It is possible, however, to induce a physiological effect that occurs at light levels well below the magnitude of those associated with photobleaching and phototoxicity. For example, in early experiments using multiple preparations, each fixed at a different time after stimulation, the rate at which MEs disappeared with time after a brief stimulation was measured6. As is standard practice to minimize fading, preparations were kept in the dark until they were viewed. When similar experiments were performed using 4D live imaging, many more MEs remained throughout the experiment (~20-60 min) and did not disappear. Use of the same live imaging protocol, except not actually recording and thereby limiting light exposure to a single 3D frame at the beginning and a single frame at the end, restored the expected overall rate of endosome disappearance to that of fixed preparations.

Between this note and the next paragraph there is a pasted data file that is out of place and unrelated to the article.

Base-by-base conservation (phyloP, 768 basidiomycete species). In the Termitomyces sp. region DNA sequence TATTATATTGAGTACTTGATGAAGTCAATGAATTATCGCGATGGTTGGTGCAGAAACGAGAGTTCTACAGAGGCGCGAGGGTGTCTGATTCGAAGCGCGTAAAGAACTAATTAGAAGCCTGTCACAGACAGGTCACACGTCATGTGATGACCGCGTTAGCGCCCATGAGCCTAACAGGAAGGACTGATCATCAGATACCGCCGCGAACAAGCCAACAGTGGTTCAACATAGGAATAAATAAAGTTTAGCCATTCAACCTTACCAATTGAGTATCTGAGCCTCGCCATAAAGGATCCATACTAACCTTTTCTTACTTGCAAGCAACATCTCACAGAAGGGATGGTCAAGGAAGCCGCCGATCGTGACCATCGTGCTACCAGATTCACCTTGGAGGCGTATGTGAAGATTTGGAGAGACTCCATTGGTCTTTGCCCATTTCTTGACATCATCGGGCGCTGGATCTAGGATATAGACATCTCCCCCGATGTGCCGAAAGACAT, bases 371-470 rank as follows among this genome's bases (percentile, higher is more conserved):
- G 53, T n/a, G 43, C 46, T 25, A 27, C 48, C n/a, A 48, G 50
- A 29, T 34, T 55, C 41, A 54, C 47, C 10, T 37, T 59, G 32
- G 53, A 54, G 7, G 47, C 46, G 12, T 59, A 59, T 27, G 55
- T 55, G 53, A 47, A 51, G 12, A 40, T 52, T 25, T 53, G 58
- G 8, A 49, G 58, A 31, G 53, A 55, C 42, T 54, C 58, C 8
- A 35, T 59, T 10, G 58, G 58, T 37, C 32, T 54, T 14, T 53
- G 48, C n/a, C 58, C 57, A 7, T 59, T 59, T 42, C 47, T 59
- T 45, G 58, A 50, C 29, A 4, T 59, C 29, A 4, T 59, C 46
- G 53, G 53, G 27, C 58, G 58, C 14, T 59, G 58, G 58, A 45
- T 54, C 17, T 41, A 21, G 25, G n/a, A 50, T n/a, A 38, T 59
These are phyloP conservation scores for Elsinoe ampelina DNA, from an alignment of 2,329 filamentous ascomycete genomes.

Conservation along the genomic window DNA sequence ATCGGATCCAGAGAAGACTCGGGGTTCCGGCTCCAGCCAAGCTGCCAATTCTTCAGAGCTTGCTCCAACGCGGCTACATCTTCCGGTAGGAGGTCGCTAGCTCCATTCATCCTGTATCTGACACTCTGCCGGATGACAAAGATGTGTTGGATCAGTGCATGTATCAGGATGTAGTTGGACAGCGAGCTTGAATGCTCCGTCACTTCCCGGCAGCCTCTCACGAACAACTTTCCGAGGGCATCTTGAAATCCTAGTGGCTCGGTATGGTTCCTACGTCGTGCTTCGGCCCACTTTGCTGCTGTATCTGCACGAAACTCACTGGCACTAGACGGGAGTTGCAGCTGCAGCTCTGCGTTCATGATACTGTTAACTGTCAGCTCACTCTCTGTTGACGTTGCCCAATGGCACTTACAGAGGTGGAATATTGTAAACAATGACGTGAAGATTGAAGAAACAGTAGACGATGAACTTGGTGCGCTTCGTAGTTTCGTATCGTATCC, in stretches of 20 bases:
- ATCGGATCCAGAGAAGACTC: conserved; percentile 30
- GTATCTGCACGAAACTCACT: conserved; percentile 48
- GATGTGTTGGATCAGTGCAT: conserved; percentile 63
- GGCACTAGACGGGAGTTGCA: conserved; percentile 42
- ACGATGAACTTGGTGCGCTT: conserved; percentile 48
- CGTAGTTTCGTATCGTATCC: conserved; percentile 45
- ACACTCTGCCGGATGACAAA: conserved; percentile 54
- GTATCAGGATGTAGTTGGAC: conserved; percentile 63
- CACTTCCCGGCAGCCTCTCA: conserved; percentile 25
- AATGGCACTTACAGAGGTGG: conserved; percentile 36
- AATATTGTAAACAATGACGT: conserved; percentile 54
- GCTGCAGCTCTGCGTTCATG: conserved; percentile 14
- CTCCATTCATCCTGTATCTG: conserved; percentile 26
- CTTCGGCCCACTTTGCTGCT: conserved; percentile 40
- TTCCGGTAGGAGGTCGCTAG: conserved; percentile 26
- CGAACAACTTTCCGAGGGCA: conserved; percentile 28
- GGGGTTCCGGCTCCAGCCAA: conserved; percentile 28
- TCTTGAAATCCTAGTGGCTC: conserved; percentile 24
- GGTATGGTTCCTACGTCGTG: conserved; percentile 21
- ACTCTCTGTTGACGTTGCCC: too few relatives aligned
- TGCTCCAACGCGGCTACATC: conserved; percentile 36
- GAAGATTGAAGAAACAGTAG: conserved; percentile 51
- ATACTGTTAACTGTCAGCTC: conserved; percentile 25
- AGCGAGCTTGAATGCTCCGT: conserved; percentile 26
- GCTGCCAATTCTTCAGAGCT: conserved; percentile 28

Further troubleshooting indicated that the rate of disappearance was in part, inversely and monotonically related to total light exposure during an experiment. After unsuccessful attempts to reduce exposure via conventional and multiphoton confocal optics, the problem was finally resolved by purchase of a ~3x more sensitive camera (Table 1). It is recommended that similar comparisons be made if possible, depending on the user's application. If some process or transition is being documented over time, confirm that there is no modification attributable to intensity or total duration of illumination. Phototoxicity and photobleaching are dye-specific. For example, we saw no significant fading after repeated 4D imaging of one terminal (350 individual light exposures over 30 min) using FM1-43. The same imaging protocol using a similar dye, SGC5 (Table 1), however, resulted in some fading and, presumably, phototoxicity as well (data not shown).